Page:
JUAN RODRIGO DE CASTEL-BRANCO (surnamed Amatus Lusitanus):


Portuguese physician; born at Castel-Branco, Portugal, in 1511;died at Salonica in 1568. He was a descendant of a Marano family called Ḥabib (= Amatus), and was brought up in the Jewish faith. After having graduated with honors as M.D. from the University of Salamanca, he left his native country in fear of the Inquisition. He went to Antwerp for a time and then traveled through Holland and France, finally settling in Italy. His reputation as one of the most skilful physicians of his time preceded him there, and during his short sojourn at Venice, where he came in contact with the physician and philosopher Jacob Mantino, he attended the niece of Pope Julius III. and other distinguished personages.

In 1546 Juan was in Ferrara, delivering lectures on anatomy and medicinal plants. At one of his lectures he dissected twelve cadavers—a great innovation at that time—in the presence of many scholars, among whom was the anatomist Jean Baptiste Cananus, who through his experience on this occasion discovered the function of the valves in the circulation of the blood. During his sojourn in Ferrara, which lasted for six years, Amatus Lusitanus received an invitation from the King of Poland to remove to that country, which he declined, preferring to settle in Ancona, where religious tolerance existed.

Meanwhile his reputation grew higher and higher. Jacoba del Monte, sister of Pope Julius III., was one of his patients; and he prescribed also for Julius himself, to whose sick-bed he was later summoned.

With the accession of Paul IV., Amatus underwent all the sufferings which the Maranos of Ancona had to endure from this pope. He took refuge in Pesaro, leaving behind him all his possessions, including several manuscript works, the loss of which he greatly deplored. One of these manuscripts, however, the fifth part of his "Centuriæ," was later restored to him and published. During his sojourn at Pesaro he received an invitation from the municipality of Ragusa to settle there. This he accepted, but after staying for some months he left the city for Salonica, where he openly professed the Jewish faith.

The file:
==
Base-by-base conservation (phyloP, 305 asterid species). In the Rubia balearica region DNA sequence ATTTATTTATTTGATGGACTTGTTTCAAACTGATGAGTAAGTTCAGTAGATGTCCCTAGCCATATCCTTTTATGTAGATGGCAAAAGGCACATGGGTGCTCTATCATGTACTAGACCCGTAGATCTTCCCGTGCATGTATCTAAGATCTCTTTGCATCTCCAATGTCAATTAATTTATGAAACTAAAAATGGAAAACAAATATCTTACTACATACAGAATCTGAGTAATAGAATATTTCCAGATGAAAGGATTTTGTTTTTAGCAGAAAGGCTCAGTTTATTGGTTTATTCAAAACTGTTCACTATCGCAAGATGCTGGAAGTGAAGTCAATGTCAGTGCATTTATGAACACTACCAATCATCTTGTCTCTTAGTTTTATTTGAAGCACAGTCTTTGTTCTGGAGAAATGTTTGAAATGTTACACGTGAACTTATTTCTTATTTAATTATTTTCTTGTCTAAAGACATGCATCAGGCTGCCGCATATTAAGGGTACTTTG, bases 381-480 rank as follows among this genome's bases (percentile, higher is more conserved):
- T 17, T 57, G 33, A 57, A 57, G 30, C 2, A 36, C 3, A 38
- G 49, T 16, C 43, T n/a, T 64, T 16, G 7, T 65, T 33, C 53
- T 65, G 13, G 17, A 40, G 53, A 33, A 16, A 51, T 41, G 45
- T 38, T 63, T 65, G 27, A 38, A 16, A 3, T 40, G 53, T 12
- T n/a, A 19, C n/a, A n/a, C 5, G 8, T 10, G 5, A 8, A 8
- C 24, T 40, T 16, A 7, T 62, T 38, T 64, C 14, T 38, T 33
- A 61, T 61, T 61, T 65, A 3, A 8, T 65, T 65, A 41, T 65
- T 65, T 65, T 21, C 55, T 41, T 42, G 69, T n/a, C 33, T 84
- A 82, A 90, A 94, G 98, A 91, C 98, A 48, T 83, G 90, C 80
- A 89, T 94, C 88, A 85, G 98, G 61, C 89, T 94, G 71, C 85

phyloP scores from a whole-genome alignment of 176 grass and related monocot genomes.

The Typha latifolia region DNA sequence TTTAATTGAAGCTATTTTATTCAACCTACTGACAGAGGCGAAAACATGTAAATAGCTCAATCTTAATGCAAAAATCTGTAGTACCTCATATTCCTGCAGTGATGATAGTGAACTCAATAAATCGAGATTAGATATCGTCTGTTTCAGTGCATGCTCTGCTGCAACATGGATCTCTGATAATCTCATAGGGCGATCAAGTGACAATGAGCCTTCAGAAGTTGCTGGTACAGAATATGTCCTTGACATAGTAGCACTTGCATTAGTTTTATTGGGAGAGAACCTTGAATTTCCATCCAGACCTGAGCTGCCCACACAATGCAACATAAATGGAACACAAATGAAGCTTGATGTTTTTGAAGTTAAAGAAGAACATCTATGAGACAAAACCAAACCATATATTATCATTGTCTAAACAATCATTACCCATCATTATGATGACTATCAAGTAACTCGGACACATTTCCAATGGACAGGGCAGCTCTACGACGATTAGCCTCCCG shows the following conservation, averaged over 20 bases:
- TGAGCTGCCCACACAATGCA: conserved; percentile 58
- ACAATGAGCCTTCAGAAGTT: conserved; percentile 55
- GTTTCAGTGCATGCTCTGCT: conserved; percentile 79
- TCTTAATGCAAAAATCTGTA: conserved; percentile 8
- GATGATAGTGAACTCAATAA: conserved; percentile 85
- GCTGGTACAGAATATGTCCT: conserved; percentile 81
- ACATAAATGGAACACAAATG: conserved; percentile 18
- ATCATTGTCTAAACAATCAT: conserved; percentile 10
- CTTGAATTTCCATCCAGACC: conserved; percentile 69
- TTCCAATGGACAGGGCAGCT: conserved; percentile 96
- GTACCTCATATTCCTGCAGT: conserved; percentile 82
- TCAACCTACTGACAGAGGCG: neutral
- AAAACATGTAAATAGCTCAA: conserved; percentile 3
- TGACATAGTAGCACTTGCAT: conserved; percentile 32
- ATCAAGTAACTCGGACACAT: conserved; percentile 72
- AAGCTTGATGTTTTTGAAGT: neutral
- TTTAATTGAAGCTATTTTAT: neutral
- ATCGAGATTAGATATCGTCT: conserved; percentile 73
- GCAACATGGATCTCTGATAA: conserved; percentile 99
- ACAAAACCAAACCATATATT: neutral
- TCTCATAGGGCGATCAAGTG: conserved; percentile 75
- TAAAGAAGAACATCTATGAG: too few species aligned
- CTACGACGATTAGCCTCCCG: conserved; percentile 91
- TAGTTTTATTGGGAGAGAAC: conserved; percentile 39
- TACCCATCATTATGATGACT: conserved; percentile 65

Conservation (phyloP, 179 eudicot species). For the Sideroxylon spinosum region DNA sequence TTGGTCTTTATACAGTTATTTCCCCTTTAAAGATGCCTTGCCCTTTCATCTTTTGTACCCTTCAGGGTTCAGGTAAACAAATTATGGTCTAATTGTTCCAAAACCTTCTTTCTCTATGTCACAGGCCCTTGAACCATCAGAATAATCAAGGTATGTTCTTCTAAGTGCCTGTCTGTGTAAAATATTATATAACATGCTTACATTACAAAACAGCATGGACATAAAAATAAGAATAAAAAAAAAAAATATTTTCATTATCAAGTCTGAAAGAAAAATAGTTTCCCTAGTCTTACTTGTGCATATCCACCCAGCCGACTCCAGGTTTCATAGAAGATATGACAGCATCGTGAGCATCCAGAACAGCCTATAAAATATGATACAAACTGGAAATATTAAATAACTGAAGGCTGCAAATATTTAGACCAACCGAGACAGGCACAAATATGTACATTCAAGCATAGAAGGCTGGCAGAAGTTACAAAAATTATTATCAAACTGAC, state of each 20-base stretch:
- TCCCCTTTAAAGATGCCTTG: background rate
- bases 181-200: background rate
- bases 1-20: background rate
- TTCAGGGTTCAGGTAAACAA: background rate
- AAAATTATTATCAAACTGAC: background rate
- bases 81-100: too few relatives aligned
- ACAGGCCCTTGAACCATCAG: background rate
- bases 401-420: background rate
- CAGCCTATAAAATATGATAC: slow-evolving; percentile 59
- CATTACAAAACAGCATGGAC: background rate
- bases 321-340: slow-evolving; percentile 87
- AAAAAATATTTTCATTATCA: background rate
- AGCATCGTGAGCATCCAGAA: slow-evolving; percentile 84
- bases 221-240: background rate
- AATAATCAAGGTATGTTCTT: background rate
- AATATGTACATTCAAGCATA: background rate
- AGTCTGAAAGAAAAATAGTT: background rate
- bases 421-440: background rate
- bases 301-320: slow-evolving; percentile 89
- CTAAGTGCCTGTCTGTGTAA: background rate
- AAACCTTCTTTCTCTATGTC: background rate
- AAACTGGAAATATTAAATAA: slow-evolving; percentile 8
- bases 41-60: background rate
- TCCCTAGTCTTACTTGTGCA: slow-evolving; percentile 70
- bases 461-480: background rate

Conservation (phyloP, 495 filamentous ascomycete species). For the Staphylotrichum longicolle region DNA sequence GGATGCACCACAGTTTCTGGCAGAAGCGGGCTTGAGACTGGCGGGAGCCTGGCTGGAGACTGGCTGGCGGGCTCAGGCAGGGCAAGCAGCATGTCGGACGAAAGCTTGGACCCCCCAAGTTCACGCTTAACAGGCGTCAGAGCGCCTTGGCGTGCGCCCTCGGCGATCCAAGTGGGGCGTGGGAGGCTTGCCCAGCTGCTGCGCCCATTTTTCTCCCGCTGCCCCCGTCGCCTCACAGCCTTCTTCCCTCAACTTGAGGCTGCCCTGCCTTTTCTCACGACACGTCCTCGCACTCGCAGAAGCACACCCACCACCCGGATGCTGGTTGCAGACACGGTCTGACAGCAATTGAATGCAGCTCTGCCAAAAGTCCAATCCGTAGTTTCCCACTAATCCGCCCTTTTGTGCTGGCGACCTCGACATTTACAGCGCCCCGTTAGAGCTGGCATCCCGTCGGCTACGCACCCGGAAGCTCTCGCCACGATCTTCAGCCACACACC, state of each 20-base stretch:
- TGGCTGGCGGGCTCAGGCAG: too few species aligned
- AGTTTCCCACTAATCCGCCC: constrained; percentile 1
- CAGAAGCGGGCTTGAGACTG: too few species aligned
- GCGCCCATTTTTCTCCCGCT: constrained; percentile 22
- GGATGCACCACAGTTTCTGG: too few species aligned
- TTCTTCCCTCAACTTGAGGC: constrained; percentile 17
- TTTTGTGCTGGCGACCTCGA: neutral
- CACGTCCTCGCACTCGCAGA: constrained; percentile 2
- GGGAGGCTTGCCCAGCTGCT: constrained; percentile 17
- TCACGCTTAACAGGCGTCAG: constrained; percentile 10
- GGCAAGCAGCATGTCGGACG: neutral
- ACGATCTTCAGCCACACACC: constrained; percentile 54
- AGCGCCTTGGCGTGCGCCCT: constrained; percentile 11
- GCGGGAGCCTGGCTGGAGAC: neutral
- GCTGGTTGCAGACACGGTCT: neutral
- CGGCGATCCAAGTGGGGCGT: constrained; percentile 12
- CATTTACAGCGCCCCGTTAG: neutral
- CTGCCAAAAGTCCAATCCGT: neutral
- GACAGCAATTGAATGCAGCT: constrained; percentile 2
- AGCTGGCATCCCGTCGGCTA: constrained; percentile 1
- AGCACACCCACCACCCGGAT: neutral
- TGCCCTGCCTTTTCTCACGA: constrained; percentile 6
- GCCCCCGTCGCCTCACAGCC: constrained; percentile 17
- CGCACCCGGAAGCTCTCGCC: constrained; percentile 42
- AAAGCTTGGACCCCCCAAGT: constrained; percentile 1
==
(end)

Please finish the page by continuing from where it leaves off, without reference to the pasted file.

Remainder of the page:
Amatus enriched medical literature with several valuable works which for a long time enjoyed the highest reputation. Among these the most important was his "Centuriæ," in which he published accounts of his cases and their treatment. This work, in seven volumes, entitled "Curationum Medicinalium Centuriæ Septem," passed through a number of editions (Florence, 1551; Venice, 1552, 1557, 1560, 1653; Basel, 1556; Leyden, 1560, 1570; Paris, 1620; Bordeaux, 1620; Barcelona, 1628). His other works were: "Enegemata in Duos Priores Dioscoridis de Arte Medica Libros," Antwerp, 1536; "Commentatio de Introitu Medici ad Ægrotantem," Venice, 1557; "De Crisi et Diebus Decretoriis," ib. 1557; "In Dioscoridis Anazarbei de Medica Materia Libros Quinque," ib. 1557; Leyden, 1558; "Enarrationes Eruditissimæ," Venice, 1553; "La Historia de Eutropio" (Eutropius translated into Spanish); commentary on the first book of Avicenna's Canon, which, as he relates in the preface to the seventh "Centuria," he lost among his possessions at Ancona.

  • Wolf, Bibl. Hebr. i. 200;
  • Carmoly, in Revue Orientale, ii. 200;
  • Ernest David, in Archives Israélites, 1880;
  • Allg. Zeit. des Jud. 1880, pp. 668, 684, 749;
  • Steinschneider, Hebr. Uebers. p. 686;
  • Vogelstein and Rieger, Gesch. der Juden in Rom, ii. 256.
D. I. Br.
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